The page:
For many years the standard recommendation among nutritionists, including DuPont Pioneer forage specialists, has been to wait until after Christmas to feed new-crop silage. Recently, researchers discovered the rationale behind this decades-old recommendation, says Bill Seglar, DuPont Pioneer dairy nutritionist and veterinarian.
It starts with the physiology of the corn kernel and changing rates of starch digestion (often referred to as the mathematical term, Kd). Concentrations of zein proteins, which encase starch granules in the kernel's endosperm, increase with kernel maturation and peak at the time of black-layer formation. To preserve the next generation, these storage proteins were created with the ability to repel water to prevent premature starch hydration that could set off early germination.
These zein proteins inhibit starch availability and present a nutritional challenge. However, over time in fermented storage, silage microbial activity and the chemical action of fermentation acids gradually solubilize zein proteins freeing up starch granules for more rapid digestion by rumen microbes. As the corn kernels in corn silage begin fermentation, they undergo the most rapid changes during the first two to three months in storage. It has been proven in animal trials in both the U.S. and Europe that the rate of starch digestibility (Kd) is also changing rapidly over this period, providing scientific basis for the long-held recommendation to wait to feed new-crop silages.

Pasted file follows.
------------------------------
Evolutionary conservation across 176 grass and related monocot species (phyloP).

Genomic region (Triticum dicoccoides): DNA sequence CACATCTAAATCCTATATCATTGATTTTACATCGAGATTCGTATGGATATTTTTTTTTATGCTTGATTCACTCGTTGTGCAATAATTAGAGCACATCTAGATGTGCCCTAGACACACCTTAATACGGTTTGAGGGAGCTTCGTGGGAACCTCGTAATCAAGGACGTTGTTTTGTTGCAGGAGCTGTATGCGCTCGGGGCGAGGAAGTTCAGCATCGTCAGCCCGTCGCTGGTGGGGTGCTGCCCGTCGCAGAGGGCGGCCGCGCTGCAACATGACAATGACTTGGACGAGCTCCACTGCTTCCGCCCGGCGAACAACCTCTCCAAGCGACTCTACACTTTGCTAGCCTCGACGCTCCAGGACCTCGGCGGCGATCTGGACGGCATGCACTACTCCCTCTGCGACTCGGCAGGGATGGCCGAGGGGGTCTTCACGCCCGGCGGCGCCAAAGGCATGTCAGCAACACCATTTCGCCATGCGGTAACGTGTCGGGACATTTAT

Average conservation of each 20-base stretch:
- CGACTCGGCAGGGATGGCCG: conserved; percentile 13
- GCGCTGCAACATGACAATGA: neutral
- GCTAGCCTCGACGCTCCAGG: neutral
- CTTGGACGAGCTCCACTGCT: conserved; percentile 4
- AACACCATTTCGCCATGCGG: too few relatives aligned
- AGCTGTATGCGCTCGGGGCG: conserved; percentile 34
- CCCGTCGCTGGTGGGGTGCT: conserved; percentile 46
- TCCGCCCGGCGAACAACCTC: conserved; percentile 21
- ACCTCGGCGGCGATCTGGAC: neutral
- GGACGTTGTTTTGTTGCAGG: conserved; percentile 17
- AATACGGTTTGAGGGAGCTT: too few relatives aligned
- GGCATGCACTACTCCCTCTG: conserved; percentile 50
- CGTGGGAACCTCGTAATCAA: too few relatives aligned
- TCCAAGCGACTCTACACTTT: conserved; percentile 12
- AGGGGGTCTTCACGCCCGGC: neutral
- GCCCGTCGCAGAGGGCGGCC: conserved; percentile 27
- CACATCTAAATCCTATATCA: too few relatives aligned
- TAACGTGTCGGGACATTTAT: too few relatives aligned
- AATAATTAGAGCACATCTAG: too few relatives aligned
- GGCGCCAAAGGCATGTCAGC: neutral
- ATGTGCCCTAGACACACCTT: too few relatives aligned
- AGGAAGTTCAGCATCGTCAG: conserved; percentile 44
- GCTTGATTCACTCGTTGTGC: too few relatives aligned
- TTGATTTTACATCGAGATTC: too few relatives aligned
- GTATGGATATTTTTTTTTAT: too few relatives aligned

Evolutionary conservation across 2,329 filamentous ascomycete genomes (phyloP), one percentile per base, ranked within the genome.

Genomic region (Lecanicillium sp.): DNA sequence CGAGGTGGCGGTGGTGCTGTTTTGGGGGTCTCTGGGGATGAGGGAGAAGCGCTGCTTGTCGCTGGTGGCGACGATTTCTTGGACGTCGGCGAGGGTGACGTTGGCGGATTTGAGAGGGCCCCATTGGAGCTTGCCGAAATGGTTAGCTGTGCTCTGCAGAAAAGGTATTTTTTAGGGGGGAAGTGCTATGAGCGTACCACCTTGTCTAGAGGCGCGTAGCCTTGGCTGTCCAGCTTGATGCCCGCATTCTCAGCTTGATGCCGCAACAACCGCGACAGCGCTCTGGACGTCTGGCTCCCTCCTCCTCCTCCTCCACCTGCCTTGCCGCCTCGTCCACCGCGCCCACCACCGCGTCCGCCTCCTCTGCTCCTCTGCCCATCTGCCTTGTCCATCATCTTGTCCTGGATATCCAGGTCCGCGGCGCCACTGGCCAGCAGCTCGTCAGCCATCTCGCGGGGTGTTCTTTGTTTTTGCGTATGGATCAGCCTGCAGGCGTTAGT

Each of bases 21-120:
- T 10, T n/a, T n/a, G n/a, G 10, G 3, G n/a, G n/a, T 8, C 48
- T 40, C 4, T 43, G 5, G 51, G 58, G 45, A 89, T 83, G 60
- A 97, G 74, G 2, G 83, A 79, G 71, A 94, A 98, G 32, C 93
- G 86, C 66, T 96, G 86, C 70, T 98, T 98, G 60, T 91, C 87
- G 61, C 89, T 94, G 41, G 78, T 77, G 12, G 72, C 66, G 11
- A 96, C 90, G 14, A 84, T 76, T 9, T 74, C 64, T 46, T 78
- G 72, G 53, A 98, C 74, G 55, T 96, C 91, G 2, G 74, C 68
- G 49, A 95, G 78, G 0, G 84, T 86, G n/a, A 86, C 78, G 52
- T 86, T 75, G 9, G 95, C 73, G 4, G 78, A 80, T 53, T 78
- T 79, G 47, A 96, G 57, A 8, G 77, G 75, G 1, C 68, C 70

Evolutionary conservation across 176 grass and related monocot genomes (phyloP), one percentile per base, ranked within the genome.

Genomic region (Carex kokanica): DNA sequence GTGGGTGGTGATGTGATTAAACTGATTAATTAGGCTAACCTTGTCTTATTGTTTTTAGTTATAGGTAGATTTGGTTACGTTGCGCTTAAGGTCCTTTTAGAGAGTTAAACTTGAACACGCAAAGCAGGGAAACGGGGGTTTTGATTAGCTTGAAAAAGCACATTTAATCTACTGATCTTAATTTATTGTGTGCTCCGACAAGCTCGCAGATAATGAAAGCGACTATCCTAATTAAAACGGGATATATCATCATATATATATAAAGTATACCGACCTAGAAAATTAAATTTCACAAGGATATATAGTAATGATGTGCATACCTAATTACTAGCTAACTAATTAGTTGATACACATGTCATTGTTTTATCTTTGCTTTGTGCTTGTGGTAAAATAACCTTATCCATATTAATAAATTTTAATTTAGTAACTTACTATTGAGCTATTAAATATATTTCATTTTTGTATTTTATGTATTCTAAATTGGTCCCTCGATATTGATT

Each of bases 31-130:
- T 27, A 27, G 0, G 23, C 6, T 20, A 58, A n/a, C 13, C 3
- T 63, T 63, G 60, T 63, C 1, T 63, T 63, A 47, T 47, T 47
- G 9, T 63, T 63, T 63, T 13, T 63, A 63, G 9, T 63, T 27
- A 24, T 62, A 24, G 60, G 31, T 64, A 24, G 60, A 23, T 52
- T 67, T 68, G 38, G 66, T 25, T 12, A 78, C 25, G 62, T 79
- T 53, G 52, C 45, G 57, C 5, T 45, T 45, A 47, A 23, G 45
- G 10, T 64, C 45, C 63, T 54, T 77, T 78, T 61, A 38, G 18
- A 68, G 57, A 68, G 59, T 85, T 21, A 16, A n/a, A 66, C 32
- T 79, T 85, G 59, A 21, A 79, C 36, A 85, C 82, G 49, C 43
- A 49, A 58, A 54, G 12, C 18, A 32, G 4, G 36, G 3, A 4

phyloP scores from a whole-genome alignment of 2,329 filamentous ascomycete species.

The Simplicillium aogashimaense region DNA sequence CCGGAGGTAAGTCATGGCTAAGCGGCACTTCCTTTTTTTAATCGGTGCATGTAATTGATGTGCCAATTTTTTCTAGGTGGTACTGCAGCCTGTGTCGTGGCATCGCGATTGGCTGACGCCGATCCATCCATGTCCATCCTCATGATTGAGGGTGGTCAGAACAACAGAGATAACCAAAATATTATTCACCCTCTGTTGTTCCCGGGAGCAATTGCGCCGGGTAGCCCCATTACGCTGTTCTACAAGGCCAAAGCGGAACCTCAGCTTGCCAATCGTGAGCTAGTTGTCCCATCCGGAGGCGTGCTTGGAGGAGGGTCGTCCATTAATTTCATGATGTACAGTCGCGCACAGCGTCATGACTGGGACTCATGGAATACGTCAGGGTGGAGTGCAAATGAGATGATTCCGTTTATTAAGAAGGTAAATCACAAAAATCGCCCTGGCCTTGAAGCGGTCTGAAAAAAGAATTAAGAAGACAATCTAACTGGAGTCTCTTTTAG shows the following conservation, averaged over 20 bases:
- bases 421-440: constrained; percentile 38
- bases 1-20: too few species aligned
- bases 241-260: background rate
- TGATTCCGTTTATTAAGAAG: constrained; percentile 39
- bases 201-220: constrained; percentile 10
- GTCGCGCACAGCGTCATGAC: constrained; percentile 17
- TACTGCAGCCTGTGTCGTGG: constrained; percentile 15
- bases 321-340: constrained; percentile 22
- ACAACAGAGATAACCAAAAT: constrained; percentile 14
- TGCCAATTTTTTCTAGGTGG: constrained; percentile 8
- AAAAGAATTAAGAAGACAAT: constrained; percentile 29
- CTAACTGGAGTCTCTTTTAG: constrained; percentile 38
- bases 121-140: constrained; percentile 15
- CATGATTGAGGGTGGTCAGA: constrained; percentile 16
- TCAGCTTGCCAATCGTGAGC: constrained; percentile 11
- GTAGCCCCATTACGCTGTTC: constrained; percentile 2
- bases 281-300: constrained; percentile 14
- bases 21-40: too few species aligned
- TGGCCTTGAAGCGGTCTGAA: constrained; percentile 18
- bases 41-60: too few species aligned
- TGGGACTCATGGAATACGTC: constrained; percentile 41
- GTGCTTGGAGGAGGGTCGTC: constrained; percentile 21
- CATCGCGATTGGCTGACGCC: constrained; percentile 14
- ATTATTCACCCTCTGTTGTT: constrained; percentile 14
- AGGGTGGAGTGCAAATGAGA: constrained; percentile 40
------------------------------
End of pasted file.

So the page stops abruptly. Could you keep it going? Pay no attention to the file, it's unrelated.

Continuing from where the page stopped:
Time-course studies with lab-scale research silos indicate that corn silage starch digestibility plateaus after about five to six months in storage. This finding is further supported by monitoring average protein solubility in corn silage samples submitted to commercial laboratories. If feed inventories allow, it's best to wait two to three months after harvest before feeding new crop corn silage.
By doing this, you will avoid the rapid changes in feed that make consistent nutrition levels an impossibility. Having enough silage on hand to allow for longer waiting periods before feeding new-crop is an economic decision based on the inventory carrying cost of that feed. However, it appears that most rapid changes will have abated within the first two to three months.
For more information about new corn silage feeding tips, visit http://www.pioneer.com/silagezone or contact your local DuPont Pioneer dairy specialist or livestock information manager.